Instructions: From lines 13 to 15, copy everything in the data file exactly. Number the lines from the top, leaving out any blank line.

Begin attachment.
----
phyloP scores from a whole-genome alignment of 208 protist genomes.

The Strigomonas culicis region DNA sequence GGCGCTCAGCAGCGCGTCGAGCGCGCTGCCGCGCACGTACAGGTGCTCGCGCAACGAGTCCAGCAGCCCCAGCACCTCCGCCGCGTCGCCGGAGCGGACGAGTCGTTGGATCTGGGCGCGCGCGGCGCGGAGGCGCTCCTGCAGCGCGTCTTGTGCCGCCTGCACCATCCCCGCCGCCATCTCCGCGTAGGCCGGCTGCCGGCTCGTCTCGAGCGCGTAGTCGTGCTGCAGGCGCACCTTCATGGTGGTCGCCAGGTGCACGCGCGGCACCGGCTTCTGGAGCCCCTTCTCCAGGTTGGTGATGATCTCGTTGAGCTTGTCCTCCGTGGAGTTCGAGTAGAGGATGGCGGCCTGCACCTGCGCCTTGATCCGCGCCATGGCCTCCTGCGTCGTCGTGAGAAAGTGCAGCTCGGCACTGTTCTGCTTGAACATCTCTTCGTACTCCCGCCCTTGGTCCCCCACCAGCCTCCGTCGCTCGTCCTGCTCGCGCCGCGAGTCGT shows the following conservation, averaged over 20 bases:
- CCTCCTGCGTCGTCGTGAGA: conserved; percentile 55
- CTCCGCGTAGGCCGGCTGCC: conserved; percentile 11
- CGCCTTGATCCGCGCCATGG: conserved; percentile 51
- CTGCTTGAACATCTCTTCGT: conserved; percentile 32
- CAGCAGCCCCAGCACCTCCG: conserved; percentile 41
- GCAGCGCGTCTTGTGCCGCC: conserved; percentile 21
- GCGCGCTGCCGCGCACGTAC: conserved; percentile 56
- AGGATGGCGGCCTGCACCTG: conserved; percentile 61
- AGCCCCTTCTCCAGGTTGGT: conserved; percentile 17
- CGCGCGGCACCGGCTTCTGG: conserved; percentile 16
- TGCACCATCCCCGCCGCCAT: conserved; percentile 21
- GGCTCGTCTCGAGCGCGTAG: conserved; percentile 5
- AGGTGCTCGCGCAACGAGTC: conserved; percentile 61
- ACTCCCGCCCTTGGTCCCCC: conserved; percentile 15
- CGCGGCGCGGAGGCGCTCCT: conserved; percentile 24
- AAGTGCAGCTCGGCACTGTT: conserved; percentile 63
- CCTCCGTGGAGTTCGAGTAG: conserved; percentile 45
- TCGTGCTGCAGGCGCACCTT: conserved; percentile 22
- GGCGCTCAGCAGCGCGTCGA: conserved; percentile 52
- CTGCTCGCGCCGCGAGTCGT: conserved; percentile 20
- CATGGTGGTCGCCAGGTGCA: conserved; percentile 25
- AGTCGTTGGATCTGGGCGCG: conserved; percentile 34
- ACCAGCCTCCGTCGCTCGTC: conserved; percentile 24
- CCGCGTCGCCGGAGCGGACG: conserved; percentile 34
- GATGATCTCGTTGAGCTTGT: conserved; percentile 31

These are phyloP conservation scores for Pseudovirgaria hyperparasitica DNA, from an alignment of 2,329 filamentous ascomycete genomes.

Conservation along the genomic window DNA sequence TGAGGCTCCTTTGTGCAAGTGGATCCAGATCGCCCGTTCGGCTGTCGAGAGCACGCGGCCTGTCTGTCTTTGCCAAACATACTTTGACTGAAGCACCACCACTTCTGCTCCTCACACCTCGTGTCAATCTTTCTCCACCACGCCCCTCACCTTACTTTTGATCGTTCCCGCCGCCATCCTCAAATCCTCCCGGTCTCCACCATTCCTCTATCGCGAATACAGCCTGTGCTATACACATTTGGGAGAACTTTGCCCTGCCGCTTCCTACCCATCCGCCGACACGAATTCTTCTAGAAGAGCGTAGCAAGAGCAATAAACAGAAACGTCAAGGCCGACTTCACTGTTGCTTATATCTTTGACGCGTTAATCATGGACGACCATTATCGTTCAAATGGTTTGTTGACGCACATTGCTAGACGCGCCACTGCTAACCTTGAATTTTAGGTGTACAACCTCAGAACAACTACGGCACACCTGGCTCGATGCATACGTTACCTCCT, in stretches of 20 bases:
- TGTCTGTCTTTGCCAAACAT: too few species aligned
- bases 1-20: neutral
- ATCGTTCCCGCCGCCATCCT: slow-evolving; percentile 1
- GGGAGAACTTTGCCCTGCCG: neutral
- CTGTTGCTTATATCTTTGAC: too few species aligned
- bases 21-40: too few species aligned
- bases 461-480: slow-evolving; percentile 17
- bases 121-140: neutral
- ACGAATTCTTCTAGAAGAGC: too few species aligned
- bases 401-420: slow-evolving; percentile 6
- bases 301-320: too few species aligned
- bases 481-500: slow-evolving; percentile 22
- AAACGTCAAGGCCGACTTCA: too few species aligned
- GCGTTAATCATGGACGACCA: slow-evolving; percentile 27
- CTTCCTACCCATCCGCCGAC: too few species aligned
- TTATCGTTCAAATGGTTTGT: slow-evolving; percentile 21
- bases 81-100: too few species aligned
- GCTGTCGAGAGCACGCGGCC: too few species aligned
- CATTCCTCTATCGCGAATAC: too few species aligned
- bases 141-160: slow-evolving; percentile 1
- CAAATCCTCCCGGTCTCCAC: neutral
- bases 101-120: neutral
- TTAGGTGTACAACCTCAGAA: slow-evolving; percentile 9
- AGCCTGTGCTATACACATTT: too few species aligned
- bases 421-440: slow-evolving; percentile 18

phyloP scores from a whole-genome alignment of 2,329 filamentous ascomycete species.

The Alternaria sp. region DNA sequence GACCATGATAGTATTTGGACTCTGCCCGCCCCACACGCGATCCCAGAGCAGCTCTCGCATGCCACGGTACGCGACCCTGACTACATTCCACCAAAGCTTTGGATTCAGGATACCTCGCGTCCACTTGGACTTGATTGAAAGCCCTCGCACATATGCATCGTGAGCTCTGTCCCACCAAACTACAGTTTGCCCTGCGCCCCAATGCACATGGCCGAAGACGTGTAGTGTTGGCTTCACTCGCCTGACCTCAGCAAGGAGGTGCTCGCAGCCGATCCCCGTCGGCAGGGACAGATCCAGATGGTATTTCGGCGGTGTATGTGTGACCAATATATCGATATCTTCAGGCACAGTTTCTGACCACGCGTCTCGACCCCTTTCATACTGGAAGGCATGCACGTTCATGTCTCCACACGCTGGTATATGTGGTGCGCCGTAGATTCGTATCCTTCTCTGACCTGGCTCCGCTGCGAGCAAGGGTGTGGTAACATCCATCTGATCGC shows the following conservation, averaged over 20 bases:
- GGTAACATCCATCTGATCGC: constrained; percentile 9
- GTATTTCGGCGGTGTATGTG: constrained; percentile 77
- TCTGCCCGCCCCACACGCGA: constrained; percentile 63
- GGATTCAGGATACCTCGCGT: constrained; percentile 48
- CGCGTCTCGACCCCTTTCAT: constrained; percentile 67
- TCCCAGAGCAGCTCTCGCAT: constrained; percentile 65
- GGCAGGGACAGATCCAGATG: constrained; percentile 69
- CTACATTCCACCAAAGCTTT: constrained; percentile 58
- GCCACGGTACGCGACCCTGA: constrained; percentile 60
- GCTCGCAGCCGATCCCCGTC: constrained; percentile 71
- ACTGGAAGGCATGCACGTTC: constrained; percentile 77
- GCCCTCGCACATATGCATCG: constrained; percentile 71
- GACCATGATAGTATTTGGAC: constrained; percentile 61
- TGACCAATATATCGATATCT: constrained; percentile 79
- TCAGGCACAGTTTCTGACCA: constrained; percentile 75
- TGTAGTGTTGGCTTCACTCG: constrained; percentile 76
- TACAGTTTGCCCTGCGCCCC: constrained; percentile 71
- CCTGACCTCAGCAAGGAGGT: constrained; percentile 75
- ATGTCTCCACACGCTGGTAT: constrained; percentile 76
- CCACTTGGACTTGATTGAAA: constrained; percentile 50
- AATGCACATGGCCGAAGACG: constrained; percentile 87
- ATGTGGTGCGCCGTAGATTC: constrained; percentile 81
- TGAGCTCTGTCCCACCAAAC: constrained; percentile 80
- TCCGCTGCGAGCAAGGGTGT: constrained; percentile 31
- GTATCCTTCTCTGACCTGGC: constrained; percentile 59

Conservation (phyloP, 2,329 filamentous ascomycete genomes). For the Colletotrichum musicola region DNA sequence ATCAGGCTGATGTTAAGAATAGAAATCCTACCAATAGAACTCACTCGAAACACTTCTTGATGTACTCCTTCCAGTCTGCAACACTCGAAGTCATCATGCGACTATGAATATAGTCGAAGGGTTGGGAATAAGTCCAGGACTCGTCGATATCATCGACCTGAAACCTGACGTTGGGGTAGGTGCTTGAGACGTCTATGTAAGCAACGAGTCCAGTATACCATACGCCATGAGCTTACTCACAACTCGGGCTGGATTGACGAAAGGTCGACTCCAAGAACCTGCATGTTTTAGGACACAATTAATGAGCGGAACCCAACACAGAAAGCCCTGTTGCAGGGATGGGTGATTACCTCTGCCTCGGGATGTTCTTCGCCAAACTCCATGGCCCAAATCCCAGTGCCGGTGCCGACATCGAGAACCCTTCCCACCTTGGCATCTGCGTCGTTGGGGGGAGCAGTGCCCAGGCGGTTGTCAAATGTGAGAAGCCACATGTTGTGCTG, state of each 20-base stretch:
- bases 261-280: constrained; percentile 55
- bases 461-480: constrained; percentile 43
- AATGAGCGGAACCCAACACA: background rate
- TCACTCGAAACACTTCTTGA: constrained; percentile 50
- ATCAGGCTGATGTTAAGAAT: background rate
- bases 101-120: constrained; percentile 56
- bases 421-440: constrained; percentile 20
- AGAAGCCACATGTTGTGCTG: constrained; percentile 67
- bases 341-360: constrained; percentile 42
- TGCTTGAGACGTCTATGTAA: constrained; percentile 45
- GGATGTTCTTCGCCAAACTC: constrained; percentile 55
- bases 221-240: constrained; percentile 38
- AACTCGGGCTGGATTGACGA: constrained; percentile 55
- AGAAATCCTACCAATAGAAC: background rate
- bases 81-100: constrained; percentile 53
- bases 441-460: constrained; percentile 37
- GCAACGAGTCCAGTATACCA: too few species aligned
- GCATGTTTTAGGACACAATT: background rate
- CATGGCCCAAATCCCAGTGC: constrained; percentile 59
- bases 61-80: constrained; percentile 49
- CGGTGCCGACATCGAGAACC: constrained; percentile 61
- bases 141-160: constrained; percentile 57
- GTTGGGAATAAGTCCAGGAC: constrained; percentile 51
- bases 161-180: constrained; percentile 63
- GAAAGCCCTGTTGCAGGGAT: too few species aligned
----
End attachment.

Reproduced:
- TGCACCATCCCCGCCGCCAT: conserved; percentile 21
- GGCTCGTCTCGAGCGCGTAG: conserved; percentile 5
- AGGTGCTCGCGCAACGAGTC: conserved; percentile 61